I am from horseradish mustard, from RC Cola and hot dogs for dinner five nights a week.
I am from the front porch swing, slivers of sunlight shining through the slats of the shades.
I am from the cool caverns of the old factory, presses thumping like the cold heart of a steel giant.
I am from Sunday escapes into the country to see the geese, orchards heavy with russet flecked apples. From Joyce and George and a big boat Chrysler that never starts.
I am from games of kick the can in the streetlights, and the gaping dark mouth of the old barn out back. From peering through the chain link fence at the inviting green lawns on Ellicott Ave, dying to roll in the soft grass.
I am from candles, and incense, and old women thumbing their rosaries in the early morning shadows of the church.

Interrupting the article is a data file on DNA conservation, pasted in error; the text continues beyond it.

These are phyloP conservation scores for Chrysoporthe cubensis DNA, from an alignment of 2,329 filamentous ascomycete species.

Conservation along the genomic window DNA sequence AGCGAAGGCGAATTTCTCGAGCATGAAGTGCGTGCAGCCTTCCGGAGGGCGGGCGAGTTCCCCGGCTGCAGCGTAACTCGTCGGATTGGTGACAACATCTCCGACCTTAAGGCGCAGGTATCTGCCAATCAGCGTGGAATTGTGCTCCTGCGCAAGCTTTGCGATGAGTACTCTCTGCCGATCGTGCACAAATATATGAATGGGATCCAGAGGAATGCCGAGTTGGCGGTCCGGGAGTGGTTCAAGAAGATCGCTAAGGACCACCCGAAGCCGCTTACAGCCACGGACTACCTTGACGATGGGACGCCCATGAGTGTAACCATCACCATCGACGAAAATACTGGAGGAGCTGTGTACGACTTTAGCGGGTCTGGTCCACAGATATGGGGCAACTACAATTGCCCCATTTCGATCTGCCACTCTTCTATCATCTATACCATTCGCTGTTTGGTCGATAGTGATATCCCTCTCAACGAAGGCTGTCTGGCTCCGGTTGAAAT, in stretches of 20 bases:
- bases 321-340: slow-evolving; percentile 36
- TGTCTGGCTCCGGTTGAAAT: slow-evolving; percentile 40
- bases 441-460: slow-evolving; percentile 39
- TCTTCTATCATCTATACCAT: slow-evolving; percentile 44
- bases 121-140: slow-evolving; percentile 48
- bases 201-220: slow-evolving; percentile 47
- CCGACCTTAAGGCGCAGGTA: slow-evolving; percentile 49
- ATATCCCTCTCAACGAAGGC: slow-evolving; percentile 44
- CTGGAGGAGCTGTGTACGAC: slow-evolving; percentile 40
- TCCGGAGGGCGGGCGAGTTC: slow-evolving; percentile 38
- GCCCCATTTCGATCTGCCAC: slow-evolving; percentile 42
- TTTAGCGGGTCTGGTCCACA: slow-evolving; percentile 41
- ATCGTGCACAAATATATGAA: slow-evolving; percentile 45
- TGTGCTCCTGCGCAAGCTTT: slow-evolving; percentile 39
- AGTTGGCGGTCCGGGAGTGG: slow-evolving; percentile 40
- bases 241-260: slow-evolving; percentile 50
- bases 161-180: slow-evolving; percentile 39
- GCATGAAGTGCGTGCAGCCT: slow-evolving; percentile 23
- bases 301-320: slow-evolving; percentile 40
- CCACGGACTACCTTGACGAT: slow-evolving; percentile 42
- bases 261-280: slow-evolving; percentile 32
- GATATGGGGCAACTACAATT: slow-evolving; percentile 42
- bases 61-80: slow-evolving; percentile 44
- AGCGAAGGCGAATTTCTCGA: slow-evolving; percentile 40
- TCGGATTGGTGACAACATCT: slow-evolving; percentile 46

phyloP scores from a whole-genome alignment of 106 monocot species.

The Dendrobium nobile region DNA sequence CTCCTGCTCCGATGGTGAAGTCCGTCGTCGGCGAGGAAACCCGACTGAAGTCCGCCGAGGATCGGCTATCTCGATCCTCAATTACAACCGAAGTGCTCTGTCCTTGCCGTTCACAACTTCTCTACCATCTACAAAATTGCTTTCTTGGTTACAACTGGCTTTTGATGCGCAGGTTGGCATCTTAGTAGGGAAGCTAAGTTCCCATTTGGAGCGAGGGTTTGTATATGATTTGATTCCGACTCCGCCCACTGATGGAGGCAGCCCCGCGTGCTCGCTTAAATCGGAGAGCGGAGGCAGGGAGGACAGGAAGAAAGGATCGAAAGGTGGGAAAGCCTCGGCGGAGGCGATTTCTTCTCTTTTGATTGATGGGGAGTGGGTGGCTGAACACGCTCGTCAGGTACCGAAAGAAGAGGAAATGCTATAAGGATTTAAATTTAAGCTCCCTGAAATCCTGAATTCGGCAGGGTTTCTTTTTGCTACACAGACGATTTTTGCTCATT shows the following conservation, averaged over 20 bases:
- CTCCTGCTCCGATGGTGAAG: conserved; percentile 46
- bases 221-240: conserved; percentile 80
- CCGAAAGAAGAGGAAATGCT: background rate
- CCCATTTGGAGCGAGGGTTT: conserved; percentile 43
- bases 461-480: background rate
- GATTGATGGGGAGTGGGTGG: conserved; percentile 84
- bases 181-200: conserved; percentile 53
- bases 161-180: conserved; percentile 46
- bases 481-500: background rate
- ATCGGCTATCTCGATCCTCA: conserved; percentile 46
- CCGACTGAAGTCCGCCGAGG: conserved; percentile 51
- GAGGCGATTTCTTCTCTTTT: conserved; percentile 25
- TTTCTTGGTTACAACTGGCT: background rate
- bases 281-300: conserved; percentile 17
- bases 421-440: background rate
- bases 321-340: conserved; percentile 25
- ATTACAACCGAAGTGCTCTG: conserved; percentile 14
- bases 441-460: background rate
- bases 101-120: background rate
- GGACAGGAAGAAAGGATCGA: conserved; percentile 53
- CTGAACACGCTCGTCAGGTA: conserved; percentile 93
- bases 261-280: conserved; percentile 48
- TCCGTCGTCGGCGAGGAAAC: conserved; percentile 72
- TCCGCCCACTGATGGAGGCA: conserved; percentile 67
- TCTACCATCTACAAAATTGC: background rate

From placing the statue of Mary in the bedroom window, to guarantee a sunny day.
I’m from Pietravairano, and Austria-Hungary, from fried bologna, and chicken dumpling soup.
From the murmur of the crowd on an autumn night, the glow of the stadium lights, and stolen kisses in the shadow of the porch.
I am from long nights staring at the ceiling, listening to Simon and Garfunkel, and dreaming of girls in plaid skirts.
I am from the top drawer in the dresser, where the broken watches lie among black and white photos, and Dad’s old Air Force pins, making time stand still.